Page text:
Distinct roles of the Southern Ocean and North Atlantic in the deglacial atmospheric radiocarbon decline

Mathis P. Hain, Daniel Mikhail Sigman, Gerald H. Haug

Research output: Contribution to journalArticle

38 Scopus citations

Abstract

In the context of the atmospheric CO2 14C/C (δCatm14) changes since the last ice age, two episodes of sharp δCatm14 decline have been related to either the venting of deeply sequestered low-14C CO2 through the Southern Ocean surface or the abrupt onset of North Atlantic Deep Water (NADW) formation. In model simulations using an improved reconstruction of 14C production, Atlantic circulation change and Southern Ocean CO2 release both contribute to the overall deglacial δCatm14 decline, but only the onset of NADW can reproduce the sharp δCatm14 declines. To fully simulate δCatm14 data requires an additional process that immediately precedes the onsets of NADW. We hypothesize that these "early" δCatm14 declines record the thickening of the ocean's thermocline in response to reconstructed transient shutdown of NADW and/or changes in the southern hemisphere westerly winds. Such thermocline thickening may have played a role in triggering the NADW onsets.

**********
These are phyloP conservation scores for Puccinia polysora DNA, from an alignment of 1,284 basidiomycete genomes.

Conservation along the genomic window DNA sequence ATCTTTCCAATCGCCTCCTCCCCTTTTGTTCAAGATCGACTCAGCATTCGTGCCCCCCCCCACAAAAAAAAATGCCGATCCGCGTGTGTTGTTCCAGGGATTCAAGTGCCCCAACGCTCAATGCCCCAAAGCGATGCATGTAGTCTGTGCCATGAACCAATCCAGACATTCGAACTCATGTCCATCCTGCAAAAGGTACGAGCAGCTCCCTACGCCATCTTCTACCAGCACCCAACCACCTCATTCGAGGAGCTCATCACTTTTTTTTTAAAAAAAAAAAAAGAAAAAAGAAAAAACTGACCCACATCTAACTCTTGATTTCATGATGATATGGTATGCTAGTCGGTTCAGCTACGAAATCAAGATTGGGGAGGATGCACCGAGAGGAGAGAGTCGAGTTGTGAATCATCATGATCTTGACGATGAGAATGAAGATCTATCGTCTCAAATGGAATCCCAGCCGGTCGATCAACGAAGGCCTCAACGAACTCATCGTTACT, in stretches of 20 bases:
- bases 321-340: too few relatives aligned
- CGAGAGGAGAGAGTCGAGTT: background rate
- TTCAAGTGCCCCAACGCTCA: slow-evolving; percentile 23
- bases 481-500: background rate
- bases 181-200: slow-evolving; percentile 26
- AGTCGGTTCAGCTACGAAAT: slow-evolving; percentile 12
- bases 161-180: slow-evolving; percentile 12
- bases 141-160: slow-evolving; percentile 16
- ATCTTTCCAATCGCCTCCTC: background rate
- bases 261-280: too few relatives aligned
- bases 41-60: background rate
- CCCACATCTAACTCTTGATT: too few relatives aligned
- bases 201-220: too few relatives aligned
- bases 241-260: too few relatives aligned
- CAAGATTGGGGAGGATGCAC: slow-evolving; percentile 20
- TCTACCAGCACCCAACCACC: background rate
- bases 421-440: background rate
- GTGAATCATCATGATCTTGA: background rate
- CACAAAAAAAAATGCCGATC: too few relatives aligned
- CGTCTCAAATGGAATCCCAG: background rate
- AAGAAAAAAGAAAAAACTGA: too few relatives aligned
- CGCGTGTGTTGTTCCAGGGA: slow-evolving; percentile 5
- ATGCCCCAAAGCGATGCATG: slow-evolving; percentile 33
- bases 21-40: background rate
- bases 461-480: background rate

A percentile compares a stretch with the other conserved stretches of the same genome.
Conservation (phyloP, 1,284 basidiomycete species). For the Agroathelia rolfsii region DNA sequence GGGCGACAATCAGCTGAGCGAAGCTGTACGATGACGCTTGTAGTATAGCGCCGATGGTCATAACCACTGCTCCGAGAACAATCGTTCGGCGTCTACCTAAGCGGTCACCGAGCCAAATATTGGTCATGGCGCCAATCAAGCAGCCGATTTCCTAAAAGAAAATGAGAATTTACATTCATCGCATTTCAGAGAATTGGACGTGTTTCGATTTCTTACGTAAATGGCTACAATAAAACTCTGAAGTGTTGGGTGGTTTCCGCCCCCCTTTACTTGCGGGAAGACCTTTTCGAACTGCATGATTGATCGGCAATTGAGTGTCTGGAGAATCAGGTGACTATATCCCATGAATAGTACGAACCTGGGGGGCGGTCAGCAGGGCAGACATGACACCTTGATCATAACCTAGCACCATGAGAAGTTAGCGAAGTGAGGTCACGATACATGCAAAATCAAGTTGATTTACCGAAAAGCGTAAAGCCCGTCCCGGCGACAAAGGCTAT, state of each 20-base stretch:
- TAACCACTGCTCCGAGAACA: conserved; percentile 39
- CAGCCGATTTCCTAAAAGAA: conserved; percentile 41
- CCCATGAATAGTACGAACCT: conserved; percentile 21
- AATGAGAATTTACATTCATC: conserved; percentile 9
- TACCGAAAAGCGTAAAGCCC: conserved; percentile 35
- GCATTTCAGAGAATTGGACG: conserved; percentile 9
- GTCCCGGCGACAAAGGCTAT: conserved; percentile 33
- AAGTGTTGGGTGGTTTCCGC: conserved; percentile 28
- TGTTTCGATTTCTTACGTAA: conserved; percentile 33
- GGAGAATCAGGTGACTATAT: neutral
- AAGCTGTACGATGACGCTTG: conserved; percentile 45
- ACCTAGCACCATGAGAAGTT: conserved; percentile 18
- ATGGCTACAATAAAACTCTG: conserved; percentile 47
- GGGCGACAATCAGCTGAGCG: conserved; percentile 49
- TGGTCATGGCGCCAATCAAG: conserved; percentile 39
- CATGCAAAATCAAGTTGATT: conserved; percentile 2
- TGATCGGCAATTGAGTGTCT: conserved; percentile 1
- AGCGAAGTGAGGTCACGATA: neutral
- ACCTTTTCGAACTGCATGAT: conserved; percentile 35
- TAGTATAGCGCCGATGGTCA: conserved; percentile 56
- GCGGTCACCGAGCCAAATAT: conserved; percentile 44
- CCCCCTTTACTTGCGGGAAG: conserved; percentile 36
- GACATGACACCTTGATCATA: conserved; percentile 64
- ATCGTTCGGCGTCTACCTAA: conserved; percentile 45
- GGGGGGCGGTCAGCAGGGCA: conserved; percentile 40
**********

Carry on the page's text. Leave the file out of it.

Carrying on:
Original languageEnglish (US)
Pages (from-to)198-208
Number of pages11
JournalEarth and Planetary Science Letters
Volume394
DOIs
StatePublished - May 15 2014

All Science Journal Classification (ASJC) codes

  • Geophysics
  • Geochemistry and Petrology
  • Earth and Planetary Sciences (miscellaneous)
  • Space and Planetary Science

Keywords

  • AMOC
  • Carbon cycle
  • Deglaciation
  • Ice age
  • Ocean circulation
  • Radiocarbon

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